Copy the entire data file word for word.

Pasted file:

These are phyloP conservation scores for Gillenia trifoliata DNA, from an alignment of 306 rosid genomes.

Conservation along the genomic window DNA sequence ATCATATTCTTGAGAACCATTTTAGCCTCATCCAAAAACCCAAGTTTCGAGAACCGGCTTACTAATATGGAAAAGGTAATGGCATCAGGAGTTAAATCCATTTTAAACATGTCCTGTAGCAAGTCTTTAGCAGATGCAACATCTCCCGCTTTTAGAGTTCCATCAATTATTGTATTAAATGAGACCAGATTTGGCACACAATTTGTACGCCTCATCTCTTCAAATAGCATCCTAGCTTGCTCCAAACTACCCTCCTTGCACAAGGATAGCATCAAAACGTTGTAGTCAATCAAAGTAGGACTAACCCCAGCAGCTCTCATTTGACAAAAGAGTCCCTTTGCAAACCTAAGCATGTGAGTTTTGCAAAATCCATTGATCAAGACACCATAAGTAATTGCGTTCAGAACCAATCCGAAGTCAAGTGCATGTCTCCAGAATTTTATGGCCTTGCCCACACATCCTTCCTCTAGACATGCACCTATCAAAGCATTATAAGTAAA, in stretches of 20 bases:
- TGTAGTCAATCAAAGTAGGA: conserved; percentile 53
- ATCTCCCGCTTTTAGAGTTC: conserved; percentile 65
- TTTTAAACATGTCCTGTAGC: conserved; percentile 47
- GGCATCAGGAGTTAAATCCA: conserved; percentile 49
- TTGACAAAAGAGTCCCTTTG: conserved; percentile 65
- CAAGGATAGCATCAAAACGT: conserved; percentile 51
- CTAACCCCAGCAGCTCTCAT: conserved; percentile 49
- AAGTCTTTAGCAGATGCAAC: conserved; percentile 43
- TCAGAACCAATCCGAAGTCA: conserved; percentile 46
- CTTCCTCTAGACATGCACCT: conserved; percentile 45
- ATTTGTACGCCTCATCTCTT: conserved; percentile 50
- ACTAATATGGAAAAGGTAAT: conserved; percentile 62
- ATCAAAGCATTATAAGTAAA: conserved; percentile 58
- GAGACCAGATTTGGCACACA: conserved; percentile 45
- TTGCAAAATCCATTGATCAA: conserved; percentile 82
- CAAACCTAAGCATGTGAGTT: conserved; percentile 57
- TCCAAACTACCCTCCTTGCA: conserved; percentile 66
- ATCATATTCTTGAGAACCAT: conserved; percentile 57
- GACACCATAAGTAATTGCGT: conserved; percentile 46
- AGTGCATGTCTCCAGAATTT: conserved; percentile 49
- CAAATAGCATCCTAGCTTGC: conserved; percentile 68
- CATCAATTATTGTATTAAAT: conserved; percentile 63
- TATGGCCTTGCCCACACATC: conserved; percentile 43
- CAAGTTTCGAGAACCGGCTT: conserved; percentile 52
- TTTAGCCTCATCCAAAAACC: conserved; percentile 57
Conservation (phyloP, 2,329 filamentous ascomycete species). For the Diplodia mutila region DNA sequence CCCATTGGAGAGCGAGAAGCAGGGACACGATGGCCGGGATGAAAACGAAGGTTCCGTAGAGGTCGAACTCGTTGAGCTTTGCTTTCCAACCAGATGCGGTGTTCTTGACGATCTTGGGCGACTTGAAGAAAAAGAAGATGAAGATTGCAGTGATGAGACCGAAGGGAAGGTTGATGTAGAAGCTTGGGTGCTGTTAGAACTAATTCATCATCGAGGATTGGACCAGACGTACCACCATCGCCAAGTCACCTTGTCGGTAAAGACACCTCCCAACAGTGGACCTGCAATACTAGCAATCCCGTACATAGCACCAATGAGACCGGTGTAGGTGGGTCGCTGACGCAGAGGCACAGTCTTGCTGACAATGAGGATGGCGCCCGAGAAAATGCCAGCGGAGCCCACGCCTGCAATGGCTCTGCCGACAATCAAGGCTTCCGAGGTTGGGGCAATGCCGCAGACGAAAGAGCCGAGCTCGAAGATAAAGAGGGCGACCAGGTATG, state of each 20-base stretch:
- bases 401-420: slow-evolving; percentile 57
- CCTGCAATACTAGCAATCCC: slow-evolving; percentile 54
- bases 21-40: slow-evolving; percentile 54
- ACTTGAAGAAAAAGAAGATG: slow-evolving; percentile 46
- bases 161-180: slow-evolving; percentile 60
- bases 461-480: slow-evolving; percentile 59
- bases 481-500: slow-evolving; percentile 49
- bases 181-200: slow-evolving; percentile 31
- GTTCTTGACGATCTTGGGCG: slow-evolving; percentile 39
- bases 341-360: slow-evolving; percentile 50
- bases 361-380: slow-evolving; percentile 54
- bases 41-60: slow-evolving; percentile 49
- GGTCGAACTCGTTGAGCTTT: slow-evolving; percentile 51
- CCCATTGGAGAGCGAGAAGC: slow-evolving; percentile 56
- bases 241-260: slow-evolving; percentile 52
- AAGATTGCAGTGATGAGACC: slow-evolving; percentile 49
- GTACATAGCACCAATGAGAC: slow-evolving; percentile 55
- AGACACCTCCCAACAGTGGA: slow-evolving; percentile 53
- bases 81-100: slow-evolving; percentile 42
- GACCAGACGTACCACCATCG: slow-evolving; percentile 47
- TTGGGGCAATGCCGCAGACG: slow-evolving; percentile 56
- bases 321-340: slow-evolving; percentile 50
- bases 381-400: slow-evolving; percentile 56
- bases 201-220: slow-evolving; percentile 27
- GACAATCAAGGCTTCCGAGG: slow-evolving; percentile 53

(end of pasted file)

These are phyloP conservation scores for Gillenia trifoliata DNA, from an alignment of 306 rosid genomes.

Conservation along the genomic window DNA sequence ATCATATTCTTGAGAACCATTTTAGCCTCATCCAAAAACCCAAGTTTCGAGAACCGGCTTACTAATATGGAAAAGGTAATGGCATCAGGAGTTAAATCCATTTTAAACATGTCCTGTAGCAAGTCTTTAGCAGATGCAACATCTCCCGCTTTTAGAGTTCCATCAATTATTGTATTAAATGAGACCAGATTTGGCACACAATTTGTACGCCTCATCTCTTCAAATAGCATCCTAGCTTGCTCCAAACTACCCTCCTTGCACAAGGATAGCATCAAAACGTTGTAGTCAATCAAAGTAGGACTAACCCCAGCAGCTCTCATTTGACAAAAGAGTCCCTTTGCAAACCTAAGCATGTGAGTTTTGCAAAATCCATTGATCAAGACACCATAAGTAATTGCGTTCAGAACCAATCCGAAGTCAAGTGCATGTCTCCAGAATTTTATGGCCTTGCCCACACATCCTTCCTCTAGACATGCACCTATCAAAGCATTATAAGTAAA, in stretches of 20 bases:
- TGTAGTCAATCAAAGTAGGA: conserved; percentile 53
- ATCTCCCGCTTTTAGAGTTC: conserved; percentile 65
- TTTTAAACATGTCCTGTAGC: conserved; percentile 47
- GGCATCAGGAGTTAAATCCA: conserved; percentile 49
- TTGACAAAAGAGTCCCTTTG: conserved; percentile 65
- CAAGGATAGCATCAAAACGT: conserved; percentile 51
- CTAACCCCAGCAGCTCTCAT: conserved; percentile 49
- AAGTCTTTAGCAGATGCAAC: conserved; percentile 43
- TCAGAACCAATCCGAAGTCA: conserved; percentile 46
- CTTCCTCTAGACATGCACCT: conserved; percentile 45
- ATTTGTACGCCTCATCTCTT: conserved; percentile 50
- ACTAATATGGAAAAGGTAAT: conserved; percentile 62
- ATCAAAGCATTATAAGTAAA: conserved; percentile 58
- GAGACCAGATTTGGCACACA: conserved; percentile 45
- TTGCAAAATCCATTGATCAA: conserved; percentile 82
- CAAACCTAAGCATGTGAGTT: conserved; percentile 57
- TCCAAACTACCCTCCTTGCA: conserved; percentile 66
- ATCATATTCTTGAGAACCAT: conserved; percentile 57
- GACACCATAAGTAATTGCGT: conserved; percentile 46
- AGTGCATGTCTCCAGAATTT: conserved; percentile 49
- CAAATAGCATCCTAGCTTGC: conserved; percentile 68
- CATCAATTATTGTATTAAAT: conserved; percentile 63
- TATGGCCTTGCCCACACATC: conserved; percentile 43
- CAAGTTTCGAGAACCGGCTT: conserved; percentile 52
- TTTAGCCTCATCCAAAAACC: conserved; percentile 57
Conservation (phyloP, 2,329 filamentous ascomycete species). For the Diplodia mutila region DNA sequence CCCATTGGAGAGCGAGAAGCAGGGACACGATGGCCGGGATGAAAACGAAGGTTCCGTAGAGGTCGAACTCGTTGAGCTTTGCTTTCCAACCAGATGCGGTGTTCTTGACGATCTTGGGCGACTTGAAGAAAAAGAAGATGAAGATTGCAGTGATGAGACCGAAGGGAAGGTTGATGTAGAAGCTTGGGTGCTGTTAGAACTAATTCATCATCGAGGATTGGACCAGACGTACCACCATCGCCAAGTCACCTTGTCGGTAAAGACACCTCCCAACAGTGGACCTGCAATACTAGCAATCCCGTACATAGCACCAATGAGACCGGTGTAGGTGGGTCGCTGACGCAGAGGCACAGTCTTGCTGACAATGAGGATGGCGCCCGAGAAAATGCCAGCGGAGCCCACGCCTGCAATGGCTCTGCCGACAATCAAGGCTTCCGAGGTTGGGGCAATGCCGCAGACGAAAGAGCCGAGCTCGAAGATAAAGAGGGCGACCAGGTATG, state of each 20-base stretch:
- bases 401-420: slow-evolving; percentile 57
- CCTGCAATACTAGCAATCCC: slow-evolving; percentile 54
- bases 21-40: slow-evolving; percentile 54
- ACTTGAAGAAAAAGAAGATG: slow-evolving; percentile 46
- bases 161-180: slow-evolving; percentile 60
- bases 461-480: slow-evolving; percentile 59
- bases 481-500: slow-evolving; percentile 49
- bases 181-200: slow-evolving; percentile 31
- GTTCTTGACGATCTTGGGCG: slow-evolving; percentile 39
- bases 341-360: slow-evolving; percentile 50
- bases 361-380: slow-evolving; percentile 54
- bases 41-60: slow-evolving; percentile 49
- GGTCGAACTCGTTGAGCTTT: slow-evolving; percentile 51
- CCCATTGGAGAGCGAGAAGC: slow-evolving; percentile 56
- bases 241-260: slow-evolving; percentile 52
- AAGATTGCAGTGATGAGACC: slow-evolving; percentile 49
- GTACATAGCACCAATGAGAC: slow-evolving; percentile 55
- AGACACCTCCCAACAGTGGA: slow-evolving; percentile 53
- bases 81-100: slow-evolving; percentile 42
- GACCAGACGTACCACCATCG: slow-evolving; percentile 47
- TTGGGGCAATGCCGCAGACG: slow-evolving; percentile 56
- bases 321-340: slow-evolving; percentile 50
- bases 381-400: slow-evolving; percentile 56
- bases 201-220: slow-evolving; percentile 27
- GACAATCAAGGCTTCCGAGG: slow-evolving; percentile 53